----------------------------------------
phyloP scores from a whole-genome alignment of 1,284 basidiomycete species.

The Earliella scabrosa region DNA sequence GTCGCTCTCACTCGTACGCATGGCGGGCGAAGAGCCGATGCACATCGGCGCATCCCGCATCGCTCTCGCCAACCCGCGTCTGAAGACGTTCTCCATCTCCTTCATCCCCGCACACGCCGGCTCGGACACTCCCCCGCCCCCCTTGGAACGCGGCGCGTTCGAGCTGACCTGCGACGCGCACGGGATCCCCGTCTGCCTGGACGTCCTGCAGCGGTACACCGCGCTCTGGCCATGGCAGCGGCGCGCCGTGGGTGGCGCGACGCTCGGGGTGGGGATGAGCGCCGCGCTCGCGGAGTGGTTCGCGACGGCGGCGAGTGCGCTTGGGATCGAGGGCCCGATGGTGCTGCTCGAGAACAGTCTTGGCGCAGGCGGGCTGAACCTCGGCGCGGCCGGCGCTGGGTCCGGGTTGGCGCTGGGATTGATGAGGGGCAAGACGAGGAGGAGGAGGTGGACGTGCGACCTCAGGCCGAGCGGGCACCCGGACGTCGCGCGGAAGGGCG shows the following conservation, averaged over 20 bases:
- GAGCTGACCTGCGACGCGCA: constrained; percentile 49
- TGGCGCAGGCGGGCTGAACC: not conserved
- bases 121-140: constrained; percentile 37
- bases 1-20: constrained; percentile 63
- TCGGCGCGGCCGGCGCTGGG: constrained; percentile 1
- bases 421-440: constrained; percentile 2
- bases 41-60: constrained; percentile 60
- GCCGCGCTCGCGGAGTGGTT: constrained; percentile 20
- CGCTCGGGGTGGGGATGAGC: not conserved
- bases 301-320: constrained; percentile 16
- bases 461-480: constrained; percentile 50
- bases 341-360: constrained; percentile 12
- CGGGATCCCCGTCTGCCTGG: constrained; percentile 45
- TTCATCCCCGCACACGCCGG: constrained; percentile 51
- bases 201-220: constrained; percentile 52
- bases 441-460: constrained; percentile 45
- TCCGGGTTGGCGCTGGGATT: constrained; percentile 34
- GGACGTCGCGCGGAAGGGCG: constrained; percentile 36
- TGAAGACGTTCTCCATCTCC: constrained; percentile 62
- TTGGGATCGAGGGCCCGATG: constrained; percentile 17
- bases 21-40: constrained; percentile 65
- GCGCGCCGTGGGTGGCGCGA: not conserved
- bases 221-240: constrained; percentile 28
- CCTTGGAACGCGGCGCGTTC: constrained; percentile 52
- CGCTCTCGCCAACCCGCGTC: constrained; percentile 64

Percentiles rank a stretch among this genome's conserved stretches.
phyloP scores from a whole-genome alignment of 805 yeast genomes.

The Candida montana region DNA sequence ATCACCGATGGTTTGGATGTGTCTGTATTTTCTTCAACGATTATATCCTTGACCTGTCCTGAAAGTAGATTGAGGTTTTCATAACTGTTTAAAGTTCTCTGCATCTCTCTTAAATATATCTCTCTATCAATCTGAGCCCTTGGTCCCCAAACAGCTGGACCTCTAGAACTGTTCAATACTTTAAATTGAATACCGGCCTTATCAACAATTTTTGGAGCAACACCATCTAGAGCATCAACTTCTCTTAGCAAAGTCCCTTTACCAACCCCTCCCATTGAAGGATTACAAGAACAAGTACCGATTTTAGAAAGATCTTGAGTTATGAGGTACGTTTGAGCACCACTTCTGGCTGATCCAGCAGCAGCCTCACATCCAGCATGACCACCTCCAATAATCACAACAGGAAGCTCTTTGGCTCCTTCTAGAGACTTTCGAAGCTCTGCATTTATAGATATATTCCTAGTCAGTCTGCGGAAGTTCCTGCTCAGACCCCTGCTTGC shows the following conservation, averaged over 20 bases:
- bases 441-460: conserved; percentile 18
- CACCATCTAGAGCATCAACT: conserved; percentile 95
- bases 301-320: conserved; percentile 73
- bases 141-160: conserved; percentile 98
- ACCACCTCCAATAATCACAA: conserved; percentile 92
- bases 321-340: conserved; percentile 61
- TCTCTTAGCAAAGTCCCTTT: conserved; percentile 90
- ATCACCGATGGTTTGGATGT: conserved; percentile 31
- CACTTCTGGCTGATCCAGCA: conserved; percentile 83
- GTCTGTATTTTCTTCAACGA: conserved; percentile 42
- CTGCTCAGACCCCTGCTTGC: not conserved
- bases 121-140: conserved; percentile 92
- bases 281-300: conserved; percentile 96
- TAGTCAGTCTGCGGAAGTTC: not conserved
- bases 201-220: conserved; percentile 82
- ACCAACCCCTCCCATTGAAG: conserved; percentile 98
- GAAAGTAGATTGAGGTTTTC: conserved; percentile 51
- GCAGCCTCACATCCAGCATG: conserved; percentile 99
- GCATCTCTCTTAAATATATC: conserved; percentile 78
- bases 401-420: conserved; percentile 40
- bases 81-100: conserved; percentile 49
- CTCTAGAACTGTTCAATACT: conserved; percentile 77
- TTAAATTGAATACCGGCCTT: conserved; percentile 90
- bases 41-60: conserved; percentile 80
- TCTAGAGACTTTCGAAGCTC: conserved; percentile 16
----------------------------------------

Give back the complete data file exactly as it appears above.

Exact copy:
phyloP scores from a whole-genome alignment of 1,284 basidiomycete species.

The Earliella scabrosa region DNA sequence GTCGCTCTCACTCGTACGCATGGCGGGCGAAGAGCCGATGCACATCGGCGCATCCCGCATCGCTCTCGCCAACCCGCGTCTGAAGACGTTCTCCATCTCCTTCATCCCCGCACACGCCGGCTCGGACACTCCCCCGCCCCCCTTGGAACGCGGCGCGTTCGAGCTGACCTGCGACGCGCACGGGATCCCCGTCTGCCTGGACGTCCTGCAGCGGTACACCGCGCTCTGGCCATGGCAGCGGCGCGCCGTGGGTGGCGCGACGCTCGGGGTGGGGATGAGCGCCGCGCTCGCGGAGTGGTTCGCGACGGCGGCGAGTGCGCTTGGGATCGAGGGCCCGATGGTGCTGCTCGAGAACAGTCTTGGCGCAGGCGGGCTGAACCTCGGCGCGGCCGGCGCTGGGTCCGGGTTGGCGCTGGGATTGATGAGGGGCAAGACGAGGAGGAGGAGGTGGACGTGCGACCTCAGGCCGAGCGGGCACCCGGACGTCGCGCGGAAGGGCG shows the following conservation, averaged over 20 bases:
- GAGCTGACCTGCGACGCGCA: constrained; percentile 49
- TGGCGCAGGCGGGCTGAACC: not conserved
- bases 121-140: constrained; percentile 37
- bases 1-20: constrained; percentile 63
- TCGGCGCGGCCGGCGCTGGG: constrained; percentile 1
- bases 421-440: constrained; percentile 2
- bases 41-60: constrained; percentile 60
- GCCGCGCTCGCGGAGTGGTT: constrained; percentile 20
- CGCTCGGGGTGGGGATGAGC: not conserved
- bases 301-320: constrained; percentile 16
- bases 461-480: constrained; percentile 50
- bases 341-360: constrained; percentile 12
- CGGGATCCCCGTCTGCCTGG: constrained; percentile 45
- TTCATCCCCGCACACGCCGG: constrained; percentile 51
- bases 201-220: constrained; percentile 52
- bases 441-460: constrained; percentile 45
- TCCGGGTTGGCGCTGGGATT: constrained; percentile 34
- GGACGTCGCGCGGAAGGGCG: constrained; percentile 36
- TGAAGACGTTCTCCATCTCC: constrained; percentile 62
- TTGGGATCGAGGGCCCGATG: constrained; percentile 17
- bases 21-40: constrained; percentile 65
- GCGCGCCGTGGGTGGCGCGA: not conserved
- bases 221-240: constrained; percentile 28
- CCTTGGAACGCGGCGCGTTC: constrained; percentile 52
- CGCTCTCGCCAACCCGCGTC: constrained; percentile 64

Percentiles rank a stretch among this genome's conserved stretches.
phyloP scores from a whole-genome alignment of 805 yeast genomes.

The Candida montana region DNA sequence ATCACCGATGGTTTGGATGTGTCTGTATTTTCTTCAACGATTATATCCTTGACCTGTCCTGAAAGTAGATTGAGGTTTTCATAACTGTTTAAAGTTCTCTGCATCTCTCTTAAATATATCTCTCTATCAATCTGAGCCCTTGGTCCCCAAACAGCTGGACCTCTAGAACTGTTCAATACTTTAAATTGAATACCGGCCTTATCAACAATTTTTGGAGCAACACCATCTAGAGCATCAACTTCTCTTAGCAAAGTCCCTTTACCAACCCCTCCCATTGAAGGATTACAAGAACAAGTACCGATTTTAGAAAGATCTTGAGTTATGAGGTACGTTTGAGCACCACTTCTGGCTGATCCAGCAGCAGCCTCACATCCAGCATGACCACCTCCAATAATCACAACAGGAAGCTCTTTGGCTCCTTCTAGAGACTTTCGAAGCTCTGCATTTATAGATATATTCCTAGTCAGTCTGCGGAAGTTCCTGCTCAGACCCCTGCTTGC shows the following conservation, averaged over 20 bases:
- bases 441-460: conserved; percentile 18
- CACCATCTAGAGCATCAACT: conserved; percentile 95
- bases 301-320: conserved; percentile 73
- bases 141-160: conserved; percentile 98
- ACCACCTCCAATAATCACAA: conserved; percentile 92
- bases 321-340: conserved; percentile 61
- TCTCTTAGCAAAGTCCCTTT: conserved; percentile 90
- ATCACCGATGGTTTGGATGT: conserved; percentile 31
- CACTTCTGGCTGATCCAGCA: conserved; percentile 83
- GTCTGTATTTTCTTCAACGA: conserved; percentile 42
- CTGCTCAGACCCCTGCTTGC: not conserved
- bases 121-140: conserved; percentile 92
- bases 281-300: conserved; percentile 96
- TAGTCAGTCTGCGGAAGTTC: not conserved
- bases 201-220: conserved; percentile 82
- ACCAACCCCTCCCATTGAAG: conserved; percentile 98
- GAAAGTAGATTGAGGTTTTC: conserved; percentile 51
- GCAGCCTCACATCCAGCATG: conserved; percentile 99
- GCATCTCTCTTAAATATATC: conserved; percentile 78
- bases 401-420: conserved; percentile 40
- bases 81-100: conserved; percentile 49
- CTCTAGAACTGTTCAATACT: conserved; percentile 77
- TTAAATTGAATACCGGCCTT: conserved; percentile 90
- bases 41-60: conserved; percentile 80
- TCTAGAGACTTTCGAAGCTC: conserved; percentile 16